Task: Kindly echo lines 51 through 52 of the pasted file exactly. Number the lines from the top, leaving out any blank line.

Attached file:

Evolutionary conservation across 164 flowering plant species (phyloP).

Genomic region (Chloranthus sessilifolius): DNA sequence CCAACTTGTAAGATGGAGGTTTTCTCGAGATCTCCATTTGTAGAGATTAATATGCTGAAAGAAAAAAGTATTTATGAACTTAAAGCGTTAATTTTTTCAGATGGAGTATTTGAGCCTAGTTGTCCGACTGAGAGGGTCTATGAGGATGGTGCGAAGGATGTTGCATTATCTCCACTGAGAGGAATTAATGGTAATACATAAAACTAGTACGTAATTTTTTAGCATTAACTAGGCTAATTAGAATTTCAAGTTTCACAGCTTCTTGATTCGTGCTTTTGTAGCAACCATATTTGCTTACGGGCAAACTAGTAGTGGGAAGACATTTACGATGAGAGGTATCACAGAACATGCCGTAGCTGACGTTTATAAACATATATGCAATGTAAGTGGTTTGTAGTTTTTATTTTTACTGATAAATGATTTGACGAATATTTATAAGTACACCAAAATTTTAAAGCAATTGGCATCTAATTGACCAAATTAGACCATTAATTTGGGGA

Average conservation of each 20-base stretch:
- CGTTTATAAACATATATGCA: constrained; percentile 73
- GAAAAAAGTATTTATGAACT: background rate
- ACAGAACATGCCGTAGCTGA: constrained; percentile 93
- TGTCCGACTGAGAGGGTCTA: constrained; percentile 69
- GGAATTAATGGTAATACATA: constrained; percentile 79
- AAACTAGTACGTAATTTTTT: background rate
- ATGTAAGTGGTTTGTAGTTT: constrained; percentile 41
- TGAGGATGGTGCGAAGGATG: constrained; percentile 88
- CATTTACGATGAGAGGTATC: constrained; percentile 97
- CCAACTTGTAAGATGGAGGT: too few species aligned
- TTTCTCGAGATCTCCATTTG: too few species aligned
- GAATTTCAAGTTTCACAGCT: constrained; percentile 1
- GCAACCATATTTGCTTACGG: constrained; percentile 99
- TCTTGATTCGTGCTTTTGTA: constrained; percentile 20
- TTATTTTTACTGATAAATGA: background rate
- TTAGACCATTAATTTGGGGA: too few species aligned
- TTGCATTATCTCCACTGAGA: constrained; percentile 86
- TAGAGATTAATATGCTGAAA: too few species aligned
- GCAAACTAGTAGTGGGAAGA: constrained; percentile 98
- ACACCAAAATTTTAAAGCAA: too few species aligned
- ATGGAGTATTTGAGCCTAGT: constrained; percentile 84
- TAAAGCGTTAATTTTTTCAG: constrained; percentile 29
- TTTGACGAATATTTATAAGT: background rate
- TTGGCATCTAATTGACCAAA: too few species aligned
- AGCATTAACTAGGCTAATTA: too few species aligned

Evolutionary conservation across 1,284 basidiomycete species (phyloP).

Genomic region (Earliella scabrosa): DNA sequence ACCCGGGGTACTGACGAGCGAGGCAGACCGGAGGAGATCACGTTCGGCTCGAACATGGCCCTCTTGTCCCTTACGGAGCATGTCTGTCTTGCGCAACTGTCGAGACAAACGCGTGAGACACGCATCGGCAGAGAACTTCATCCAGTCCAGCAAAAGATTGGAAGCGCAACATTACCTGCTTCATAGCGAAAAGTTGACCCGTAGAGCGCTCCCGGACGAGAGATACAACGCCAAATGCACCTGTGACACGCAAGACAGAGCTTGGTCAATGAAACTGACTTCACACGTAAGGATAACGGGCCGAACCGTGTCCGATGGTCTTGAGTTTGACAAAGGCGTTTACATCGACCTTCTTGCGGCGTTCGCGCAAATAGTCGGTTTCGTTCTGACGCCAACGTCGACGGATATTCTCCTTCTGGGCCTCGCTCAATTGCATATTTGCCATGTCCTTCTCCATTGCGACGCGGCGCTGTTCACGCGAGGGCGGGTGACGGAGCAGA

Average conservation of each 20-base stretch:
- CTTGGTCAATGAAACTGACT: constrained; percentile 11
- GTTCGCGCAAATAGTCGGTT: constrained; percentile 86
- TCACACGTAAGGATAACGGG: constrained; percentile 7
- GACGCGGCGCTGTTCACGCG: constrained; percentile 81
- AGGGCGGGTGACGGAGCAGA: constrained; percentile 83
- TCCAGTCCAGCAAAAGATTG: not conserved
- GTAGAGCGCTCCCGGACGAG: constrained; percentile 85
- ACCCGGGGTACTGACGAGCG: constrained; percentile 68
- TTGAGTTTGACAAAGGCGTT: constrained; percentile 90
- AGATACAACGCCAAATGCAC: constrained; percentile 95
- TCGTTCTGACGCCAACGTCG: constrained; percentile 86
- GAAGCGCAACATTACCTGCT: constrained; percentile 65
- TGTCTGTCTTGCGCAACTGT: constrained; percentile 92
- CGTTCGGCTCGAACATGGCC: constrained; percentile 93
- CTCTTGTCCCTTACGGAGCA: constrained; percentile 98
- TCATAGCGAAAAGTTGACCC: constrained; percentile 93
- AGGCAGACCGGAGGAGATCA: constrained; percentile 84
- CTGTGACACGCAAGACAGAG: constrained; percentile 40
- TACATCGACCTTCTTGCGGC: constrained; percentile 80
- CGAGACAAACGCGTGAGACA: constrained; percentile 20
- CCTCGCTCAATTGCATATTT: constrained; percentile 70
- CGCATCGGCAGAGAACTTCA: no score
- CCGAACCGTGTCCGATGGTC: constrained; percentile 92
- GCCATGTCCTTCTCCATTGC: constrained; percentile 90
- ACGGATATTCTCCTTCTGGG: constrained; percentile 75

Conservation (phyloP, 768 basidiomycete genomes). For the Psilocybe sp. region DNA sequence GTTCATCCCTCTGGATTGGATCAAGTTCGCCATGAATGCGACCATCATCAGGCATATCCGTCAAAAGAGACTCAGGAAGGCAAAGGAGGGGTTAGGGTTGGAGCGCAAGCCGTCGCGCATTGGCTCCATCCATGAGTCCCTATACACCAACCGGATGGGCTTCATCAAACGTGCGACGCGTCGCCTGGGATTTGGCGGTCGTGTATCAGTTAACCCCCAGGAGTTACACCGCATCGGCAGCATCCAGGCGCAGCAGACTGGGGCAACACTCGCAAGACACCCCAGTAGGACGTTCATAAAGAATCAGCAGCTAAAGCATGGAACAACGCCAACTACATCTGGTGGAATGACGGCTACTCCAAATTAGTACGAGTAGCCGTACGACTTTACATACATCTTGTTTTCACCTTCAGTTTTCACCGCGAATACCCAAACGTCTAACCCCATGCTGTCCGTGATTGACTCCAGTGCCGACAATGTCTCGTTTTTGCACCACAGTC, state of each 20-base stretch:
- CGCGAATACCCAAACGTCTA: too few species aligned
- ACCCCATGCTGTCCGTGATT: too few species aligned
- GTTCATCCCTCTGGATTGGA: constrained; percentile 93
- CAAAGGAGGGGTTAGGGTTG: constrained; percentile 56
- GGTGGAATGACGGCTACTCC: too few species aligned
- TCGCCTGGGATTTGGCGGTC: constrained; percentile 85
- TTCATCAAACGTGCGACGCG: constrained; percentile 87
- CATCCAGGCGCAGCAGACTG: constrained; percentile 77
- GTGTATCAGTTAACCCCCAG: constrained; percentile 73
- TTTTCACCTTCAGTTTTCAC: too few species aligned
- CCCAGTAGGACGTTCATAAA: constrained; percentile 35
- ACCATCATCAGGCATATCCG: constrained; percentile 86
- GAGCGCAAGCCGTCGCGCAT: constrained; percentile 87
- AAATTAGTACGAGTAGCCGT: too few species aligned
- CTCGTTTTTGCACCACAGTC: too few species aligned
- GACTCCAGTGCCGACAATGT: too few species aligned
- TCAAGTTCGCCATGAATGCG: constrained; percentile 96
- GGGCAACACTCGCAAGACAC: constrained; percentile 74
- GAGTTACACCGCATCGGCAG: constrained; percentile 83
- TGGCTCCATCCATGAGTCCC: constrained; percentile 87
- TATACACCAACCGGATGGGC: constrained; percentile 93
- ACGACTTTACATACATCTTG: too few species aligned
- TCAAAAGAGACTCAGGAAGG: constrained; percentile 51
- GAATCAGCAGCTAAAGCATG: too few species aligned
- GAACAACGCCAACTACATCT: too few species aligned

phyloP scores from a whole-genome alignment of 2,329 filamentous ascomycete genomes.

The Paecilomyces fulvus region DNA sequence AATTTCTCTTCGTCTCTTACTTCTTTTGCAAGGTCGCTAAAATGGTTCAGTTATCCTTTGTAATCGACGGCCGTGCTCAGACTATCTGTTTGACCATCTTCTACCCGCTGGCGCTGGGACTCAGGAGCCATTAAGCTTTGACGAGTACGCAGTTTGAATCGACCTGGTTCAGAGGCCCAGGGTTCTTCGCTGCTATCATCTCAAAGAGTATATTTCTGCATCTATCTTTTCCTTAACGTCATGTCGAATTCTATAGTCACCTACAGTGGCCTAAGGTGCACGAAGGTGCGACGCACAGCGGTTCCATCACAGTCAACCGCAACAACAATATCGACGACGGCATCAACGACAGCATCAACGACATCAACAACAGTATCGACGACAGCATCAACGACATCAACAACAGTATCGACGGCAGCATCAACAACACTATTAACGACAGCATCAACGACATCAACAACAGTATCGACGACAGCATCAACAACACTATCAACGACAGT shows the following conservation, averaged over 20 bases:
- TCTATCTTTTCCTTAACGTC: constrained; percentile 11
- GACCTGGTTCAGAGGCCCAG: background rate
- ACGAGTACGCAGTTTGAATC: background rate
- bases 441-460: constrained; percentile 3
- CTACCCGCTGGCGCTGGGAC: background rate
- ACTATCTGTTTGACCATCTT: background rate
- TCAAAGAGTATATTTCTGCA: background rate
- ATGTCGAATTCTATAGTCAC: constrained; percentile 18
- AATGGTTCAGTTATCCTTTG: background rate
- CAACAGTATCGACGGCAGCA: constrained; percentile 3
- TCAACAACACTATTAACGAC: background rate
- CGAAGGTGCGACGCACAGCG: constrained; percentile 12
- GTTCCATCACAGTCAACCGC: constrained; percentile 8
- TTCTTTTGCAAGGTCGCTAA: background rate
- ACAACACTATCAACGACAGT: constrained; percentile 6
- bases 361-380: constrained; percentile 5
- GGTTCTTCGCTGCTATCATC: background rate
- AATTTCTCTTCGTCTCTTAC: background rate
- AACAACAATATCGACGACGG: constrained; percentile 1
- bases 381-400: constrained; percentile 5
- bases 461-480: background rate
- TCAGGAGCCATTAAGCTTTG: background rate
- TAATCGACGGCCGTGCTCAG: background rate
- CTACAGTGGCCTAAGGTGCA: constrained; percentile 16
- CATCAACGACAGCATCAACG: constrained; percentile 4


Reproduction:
- CGAGACAAACGCGTGAGACA: constrained; percentile 20
- CCTCGCTCAATTGCATATTT: constrained; percentile 70